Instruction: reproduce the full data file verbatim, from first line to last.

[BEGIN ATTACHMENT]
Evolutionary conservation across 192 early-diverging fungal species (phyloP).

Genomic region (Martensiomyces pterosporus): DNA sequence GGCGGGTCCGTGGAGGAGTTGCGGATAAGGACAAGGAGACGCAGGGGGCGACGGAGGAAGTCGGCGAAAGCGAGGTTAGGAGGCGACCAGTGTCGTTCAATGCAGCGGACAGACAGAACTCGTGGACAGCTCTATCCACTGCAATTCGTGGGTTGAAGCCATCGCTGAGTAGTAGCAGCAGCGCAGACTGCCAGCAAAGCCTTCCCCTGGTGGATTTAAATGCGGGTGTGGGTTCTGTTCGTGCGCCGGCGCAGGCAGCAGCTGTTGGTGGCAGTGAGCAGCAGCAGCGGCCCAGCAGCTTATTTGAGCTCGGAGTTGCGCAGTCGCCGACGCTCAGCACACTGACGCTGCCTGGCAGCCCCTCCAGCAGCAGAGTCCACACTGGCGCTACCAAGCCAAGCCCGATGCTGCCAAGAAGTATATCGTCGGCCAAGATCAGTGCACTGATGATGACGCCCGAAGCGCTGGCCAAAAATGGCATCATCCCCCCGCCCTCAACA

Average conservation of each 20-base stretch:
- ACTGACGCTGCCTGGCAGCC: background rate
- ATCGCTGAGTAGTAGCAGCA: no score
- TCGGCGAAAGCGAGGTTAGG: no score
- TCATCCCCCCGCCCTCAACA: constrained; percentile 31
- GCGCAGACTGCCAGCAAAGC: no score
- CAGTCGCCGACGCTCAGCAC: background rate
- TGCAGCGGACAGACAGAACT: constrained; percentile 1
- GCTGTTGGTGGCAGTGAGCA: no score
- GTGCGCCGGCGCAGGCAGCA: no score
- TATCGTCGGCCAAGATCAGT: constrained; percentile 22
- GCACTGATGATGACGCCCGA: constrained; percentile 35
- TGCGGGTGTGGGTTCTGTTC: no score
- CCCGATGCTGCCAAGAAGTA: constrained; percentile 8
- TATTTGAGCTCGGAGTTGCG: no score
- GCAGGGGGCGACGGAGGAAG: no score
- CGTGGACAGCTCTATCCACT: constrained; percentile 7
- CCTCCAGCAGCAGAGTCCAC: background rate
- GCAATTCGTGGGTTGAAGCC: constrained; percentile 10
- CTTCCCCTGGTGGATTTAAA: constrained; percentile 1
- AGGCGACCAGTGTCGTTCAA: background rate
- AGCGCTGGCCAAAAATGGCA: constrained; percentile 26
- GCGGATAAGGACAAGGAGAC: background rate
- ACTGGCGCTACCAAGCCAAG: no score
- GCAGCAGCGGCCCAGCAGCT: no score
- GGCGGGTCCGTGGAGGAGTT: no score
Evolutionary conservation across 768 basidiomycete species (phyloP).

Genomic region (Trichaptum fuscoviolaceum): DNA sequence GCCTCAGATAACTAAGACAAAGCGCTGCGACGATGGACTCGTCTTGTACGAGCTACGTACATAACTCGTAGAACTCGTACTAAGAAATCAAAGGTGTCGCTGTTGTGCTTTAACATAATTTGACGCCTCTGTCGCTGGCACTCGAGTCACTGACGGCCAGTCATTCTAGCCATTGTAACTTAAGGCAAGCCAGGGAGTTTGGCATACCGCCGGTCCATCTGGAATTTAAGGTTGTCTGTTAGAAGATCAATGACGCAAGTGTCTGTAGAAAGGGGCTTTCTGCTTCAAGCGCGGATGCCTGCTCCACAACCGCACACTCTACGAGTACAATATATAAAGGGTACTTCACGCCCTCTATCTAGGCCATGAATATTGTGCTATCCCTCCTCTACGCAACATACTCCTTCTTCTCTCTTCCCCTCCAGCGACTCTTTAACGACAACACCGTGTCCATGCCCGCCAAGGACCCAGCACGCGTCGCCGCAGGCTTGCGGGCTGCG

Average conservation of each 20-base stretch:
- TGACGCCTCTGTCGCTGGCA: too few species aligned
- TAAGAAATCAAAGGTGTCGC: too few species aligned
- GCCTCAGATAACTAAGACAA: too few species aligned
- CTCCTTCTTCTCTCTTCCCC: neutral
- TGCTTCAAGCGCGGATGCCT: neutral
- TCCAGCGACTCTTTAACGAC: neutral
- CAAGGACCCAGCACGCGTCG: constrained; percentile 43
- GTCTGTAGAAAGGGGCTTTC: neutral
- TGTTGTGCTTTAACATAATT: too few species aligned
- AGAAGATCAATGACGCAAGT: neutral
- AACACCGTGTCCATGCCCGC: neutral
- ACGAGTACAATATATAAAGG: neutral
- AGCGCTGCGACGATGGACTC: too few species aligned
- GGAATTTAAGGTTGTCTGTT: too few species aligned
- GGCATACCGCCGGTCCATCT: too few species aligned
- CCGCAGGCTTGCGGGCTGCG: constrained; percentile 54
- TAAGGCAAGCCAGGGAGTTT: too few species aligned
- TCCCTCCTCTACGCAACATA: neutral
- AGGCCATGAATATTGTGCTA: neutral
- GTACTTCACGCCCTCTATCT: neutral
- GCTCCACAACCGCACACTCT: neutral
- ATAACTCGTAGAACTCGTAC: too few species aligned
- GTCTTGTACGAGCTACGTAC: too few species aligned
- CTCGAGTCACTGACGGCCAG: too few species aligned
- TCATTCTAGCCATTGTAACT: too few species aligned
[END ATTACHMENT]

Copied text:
Evolutionary conservation across 192 early-diverging fungal species (phyloP).

Genomic region (Martensiomyces pterosporus): DNA sequence GGCGGGTCCGTGGAGGAGTTGCGGATAAGGACAAGGAGACGCAGGGGGCGACGGAGGAAGTCGGCGAAAGCGAGGTTAGGAGGCGACCAGTGTCGTTCAATGCAGCGGACAGACAGAACTCGTGGACAGCTCTATCCACTGCAATTCGTGGGTTGAAGCCATCGCTGAGTAGTAGCAGCAGCGCAGACTGCCAGCAAAGCCTTCCCCTGGTGGATTTAAATGCGGGTGTGGGTTCTGTTCGTGCGCCGGCGCAGGCAGCAGCTGTTGGTGGCAGTGAGCAGCAGCAGCGGCCCAGCAGCTTATTTGAGCTCGGAGTTGCGCAGTCGCCGACGCTCAGCACACTGACGCTGCCTGGCAGCCCCTCCAGCAGCAGAGTCCACACTGGCGCTACCAAGCCAAGCCCGATGCTGCCAAGAAGTATATCGTCGGCCAAGATCAGTGCACTGATGATGACGCCCGAAGCGCTGGCCAAAAATGGCATCATCCCCCCGCCCTCAACA

Average conservation of each 20-base stretch:
- ACTGACGCTGCCTGGCAGCC: background rate
- ATCGCTGAGTAGTAGCAGCA: no score
- TCGGCGAAAGCGAGGTTAGG: no score
- TCATCCCCCCGCCCTCAACA: constrained; percentile 31
- GCGCAGACTGCCAGCAAAGC: no score
- CAGTCGCCGACGCTCAGCAC: background rate
- TGCAGCGGACAGACAGAACT: constrained; percentile 1
- GCTGTTGGTGGCAGTGAGCA: no score
- GTGCGCCGGCGCAGGCAGCA: no score
- TATCGTCGGCCAAGATCAGT: constrained; percentile 22
- GCACTGATGATGACGCCCGA: constrained; percentile 35
- TGCGGGTGTGGGTTCTGTTC: no score
- CCCGATGCTGCCAAGAAGTA: constrained; percentile 8
- TATTTGAGCTCGGAGTTGCG: no score
- GCAGGGGGCGACGGAGGAAG: no score
- CGTGGACAGCTCTATCCACT: constrained; percentile 7
- CCTCCAGCAGCAGAGTCCAC: background rate
- GCAATTCGTGGGTTGAAGCC: constrained; percentile 10
- CTTCCCCTGGTGGATTTAAA: constrained; percentile 1
- AGGCGACCAGTGTCGTTCAA: background rate
- AGCGCTGGCCAAAAATGGCA: constrained; percentile 26
- GCGGATAAGGACAAGGAGAC: background rate
- ACTGGCGCTACCAAGCCAAG: no score
- GCAGCAGCGGCCCAGCAGCT: no score
- GGCGGGTCCGTGGAGGAGTT: no score
Evolutionary conservation across 768 basidiomycete species (phyloP).

Genomic region (Trichaptum fuscoviolaceum): DNA sequence GCCTCAGATAACTAAGACAAAGCGCTGCGACGATGGACTCGTCTTGTACGAGCTACGTACATAACTCGTAGAACTCGTACTAAGAAATCAAAGGTGTCGCTGTTGTGCTTTAACATAATTTGACGCCTCTGTCGCTGGCACTCGAGTCACTGACGGCCAGTCATTCTAGCCATTGTAACTTAAGGCAAGCCAGGGAGTTTGGCATACCGCCGGTCCATCTGGAATTTAAGGTTGTCTGTTAGAAGATCAATGACGCAAGTGTCTGTAGAAAGGGGCTTTCTGCTTCAAGCGCGGATGCCTGCTCCACAACCGCACACTCTACGAGTACAATATATAAAGGGTACTTCACGCCCTCTATCTAGGCCATGAATATTGTGCTATCCCTCCTCTACGCAACATACTCCTTCTTCTCTCTTCCCCTCCAGCGACTCTTTAACGACAACACCGTGTCCATGCCCGCCAAGGACCCAGCACGCGTCGCCGCAGGCTTGCGGGCTGCG

Average conservation of each 20-base stretch:
- TGACGCCTCTGTCGCTGGCA: too few species aligned
- TAAGAAATCAAAGGTGTCGC: too few species aligned
- GCCTCAGATAACTAAGACAA: too few species aligned
- CTCCTTCTTCTCTCTTCCCC: neutral
- TGCTTCAAGCGCGGATGCCT: neutral
- TCCAGCGACTCTTTAACGAC: neutral
- CAAGGACCCAGCACGCGTCG: constrained; percentile 43
- GTCTGTAGAAAGGGGCTTTC: neutral
- TGTTGTGCTTTAACATAATT: too few species aligned
- AGAAGATCAATGACGCAAGT: neutral
- AACACCGTGTCCATGCCCGC: neutral
- ACGAGTACAATATATAAAGG: neutral
- AGCGCTGCGACGATGGACTC: too few species aligned
- GGAATTTAAGGTTGTCTGTT: too few species aligned
- GGCATACCGCCGGTCCATCT: too few species aligned
- CCGCAGGCTTGCGGGCTGCG: constrained; percentile 54
- TAAGGCAAGCCAGGGAGTTT: too few species aligned
- TCCCTCCTCTACGCAACATA: neutral
- AGGCCATGAATATTGTGCTA: neutral
- GTACTTCACGCCCTCTATCT: neutral
- GCTCCACAACCGCACACTCT: neutral
- ATAACTCGTAGAACTCGTAC: too few species aligned
- GTCTTGTACGAGCTACGTAC: too few species aligned
- CTCGAGTCACTGACGGCCAG: too few species aligned
- TCATTCTAGCCATTGTAACT: too few species aligned